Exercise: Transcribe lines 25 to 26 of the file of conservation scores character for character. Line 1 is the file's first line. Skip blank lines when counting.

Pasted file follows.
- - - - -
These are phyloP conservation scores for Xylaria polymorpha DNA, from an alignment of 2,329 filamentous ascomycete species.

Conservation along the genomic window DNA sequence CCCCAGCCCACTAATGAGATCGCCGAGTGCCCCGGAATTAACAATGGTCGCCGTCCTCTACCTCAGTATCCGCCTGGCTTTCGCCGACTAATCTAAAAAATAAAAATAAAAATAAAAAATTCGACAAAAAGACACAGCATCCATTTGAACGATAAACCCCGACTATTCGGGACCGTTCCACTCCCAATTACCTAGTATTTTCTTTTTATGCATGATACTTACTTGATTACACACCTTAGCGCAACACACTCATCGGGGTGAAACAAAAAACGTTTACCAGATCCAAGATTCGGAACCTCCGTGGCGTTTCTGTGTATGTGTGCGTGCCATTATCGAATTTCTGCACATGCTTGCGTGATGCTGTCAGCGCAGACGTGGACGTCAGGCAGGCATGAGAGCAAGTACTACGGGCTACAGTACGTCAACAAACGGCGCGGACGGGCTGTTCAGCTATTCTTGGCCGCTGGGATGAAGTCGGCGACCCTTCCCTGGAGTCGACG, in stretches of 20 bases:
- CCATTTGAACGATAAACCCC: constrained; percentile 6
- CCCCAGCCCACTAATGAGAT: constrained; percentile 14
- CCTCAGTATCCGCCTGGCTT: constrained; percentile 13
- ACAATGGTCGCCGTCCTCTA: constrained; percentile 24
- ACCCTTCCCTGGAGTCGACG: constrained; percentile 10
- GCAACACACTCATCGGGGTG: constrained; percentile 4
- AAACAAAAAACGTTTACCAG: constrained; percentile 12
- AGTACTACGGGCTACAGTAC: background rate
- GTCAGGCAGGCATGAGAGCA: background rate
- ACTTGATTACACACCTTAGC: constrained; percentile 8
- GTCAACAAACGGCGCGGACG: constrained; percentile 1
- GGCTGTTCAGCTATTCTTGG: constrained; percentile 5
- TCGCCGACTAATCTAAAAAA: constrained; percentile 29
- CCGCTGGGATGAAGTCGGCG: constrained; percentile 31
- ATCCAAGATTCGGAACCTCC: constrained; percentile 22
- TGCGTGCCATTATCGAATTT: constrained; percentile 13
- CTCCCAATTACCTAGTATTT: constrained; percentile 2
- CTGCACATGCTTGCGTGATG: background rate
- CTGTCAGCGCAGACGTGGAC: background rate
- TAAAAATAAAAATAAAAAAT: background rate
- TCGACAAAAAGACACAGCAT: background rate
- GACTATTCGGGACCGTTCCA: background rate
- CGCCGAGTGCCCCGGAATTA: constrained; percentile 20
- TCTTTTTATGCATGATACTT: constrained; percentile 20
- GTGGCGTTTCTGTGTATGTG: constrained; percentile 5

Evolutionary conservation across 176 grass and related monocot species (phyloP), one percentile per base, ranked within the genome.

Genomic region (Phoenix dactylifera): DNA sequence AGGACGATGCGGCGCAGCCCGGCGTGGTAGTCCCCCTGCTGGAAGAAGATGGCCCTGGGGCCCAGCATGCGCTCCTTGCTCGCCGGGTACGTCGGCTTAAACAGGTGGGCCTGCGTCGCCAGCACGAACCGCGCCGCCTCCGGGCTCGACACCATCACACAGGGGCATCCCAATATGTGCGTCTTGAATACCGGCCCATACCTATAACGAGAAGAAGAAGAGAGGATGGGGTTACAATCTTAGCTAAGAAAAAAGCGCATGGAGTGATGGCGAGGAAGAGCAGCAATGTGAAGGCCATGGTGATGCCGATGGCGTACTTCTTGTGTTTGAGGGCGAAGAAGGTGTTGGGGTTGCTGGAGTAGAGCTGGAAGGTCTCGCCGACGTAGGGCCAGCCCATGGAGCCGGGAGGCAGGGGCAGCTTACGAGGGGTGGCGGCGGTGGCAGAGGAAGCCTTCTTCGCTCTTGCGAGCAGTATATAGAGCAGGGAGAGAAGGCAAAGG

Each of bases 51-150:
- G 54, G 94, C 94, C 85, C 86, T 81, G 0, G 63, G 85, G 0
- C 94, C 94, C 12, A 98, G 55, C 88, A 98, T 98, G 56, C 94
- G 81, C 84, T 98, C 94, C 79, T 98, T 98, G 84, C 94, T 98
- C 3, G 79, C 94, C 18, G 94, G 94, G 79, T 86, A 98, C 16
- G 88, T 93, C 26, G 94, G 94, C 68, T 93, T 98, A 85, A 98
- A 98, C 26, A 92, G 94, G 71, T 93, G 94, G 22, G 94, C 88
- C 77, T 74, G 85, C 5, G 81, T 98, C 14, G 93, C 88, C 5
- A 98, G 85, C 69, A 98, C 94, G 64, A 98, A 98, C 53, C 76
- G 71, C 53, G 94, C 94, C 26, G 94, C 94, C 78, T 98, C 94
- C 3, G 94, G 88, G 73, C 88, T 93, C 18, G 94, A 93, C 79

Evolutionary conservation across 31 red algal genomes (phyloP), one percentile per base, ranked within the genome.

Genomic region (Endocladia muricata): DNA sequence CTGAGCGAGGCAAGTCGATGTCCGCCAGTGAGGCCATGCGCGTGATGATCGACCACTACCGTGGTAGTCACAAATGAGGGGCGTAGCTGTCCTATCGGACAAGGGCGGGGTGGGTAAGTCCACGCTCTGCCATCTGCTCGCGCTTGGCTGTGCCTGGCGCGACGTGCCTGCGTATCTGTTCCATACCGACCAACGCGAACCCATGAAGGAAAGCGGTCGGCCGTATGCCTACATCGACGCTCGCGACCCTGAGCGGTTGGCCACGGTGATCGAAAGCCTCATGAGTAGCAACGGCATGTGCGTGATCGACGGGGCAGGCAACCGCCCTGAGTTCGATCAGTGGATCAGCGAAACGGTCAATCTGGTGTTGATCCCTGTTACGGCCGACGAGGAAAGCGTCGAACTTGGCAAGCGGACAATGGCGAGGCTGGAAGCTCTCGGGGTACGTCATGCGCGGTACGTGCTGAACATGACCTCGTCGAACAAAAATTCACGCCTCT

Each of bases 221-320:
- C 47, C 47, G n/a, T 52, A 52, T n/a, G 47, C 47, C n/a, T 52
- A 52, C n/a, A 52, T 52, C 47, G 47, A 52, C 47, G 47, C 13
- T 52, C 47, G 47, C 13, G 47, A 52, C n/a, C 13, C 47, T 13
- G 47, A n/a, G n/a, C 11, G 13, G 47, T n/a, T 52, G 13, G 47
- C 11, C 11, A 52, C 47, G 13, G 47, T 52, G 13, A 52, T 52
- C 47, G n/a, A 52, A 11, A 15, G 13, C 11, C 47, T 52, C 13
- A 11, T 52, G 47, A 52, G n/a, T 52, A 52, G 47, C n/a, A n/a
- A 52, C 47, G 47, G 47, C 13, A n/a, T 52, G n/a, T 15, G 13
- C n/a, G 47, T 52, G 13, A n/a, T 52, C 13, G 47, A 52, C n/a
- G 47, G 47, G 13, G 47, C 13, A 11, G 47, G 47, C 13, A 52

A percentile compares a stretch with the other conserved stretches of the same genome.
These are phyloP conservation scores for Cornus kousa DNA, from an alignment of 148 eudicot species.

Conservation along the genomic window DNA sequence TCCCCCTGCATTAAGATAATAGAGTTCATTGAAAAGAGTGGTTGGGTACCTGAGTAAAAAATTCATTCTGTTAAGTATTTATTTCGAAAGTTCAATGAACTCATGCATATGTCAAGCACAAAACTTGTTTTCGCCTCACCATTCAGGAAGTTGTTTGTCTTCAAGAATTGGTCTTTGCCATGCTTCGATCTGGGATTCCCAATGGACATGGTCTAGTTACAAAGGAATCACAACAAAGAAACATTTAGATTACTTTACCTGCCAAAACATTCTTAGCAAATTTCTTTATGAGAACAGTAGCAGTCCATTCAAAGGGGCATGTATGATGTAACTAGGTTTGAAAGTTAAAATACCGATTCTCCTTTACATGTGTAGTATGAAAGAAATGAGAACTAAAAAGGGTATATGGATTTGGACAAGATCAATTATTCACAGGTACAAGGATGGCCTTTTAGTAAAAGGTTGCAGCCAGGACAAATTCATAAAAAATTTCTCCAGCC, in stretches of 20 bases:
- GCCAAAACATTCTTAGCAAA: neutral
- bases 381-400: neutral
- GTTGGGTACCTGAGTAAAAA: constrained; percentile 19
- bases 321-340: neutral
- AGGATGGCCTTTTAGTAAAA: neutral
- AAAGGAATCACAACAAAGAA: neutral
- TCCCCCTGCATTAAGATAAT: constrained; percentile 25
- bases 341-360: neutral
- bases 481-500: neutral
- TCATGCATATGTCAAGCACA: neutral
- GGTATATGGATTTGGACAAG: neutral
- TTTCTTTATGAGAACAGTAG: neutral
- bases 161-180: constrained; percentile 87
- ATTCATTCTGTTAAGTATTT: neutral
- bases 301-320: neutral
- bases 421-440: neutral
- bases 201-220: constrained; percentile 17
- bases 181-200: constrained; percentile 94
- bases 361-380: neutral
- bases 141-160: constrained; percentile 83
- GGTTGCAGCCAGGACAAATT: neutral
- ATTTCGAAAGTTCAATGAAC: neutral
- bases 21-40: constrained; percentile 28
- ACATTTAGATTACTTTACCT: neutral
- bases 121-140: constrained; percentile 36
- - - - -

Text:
- CGCCGAGTGCCCCGGAATTA: constrained; percentile 20
- TCTTTTTATGCATGATACTT: constrained; percentile 20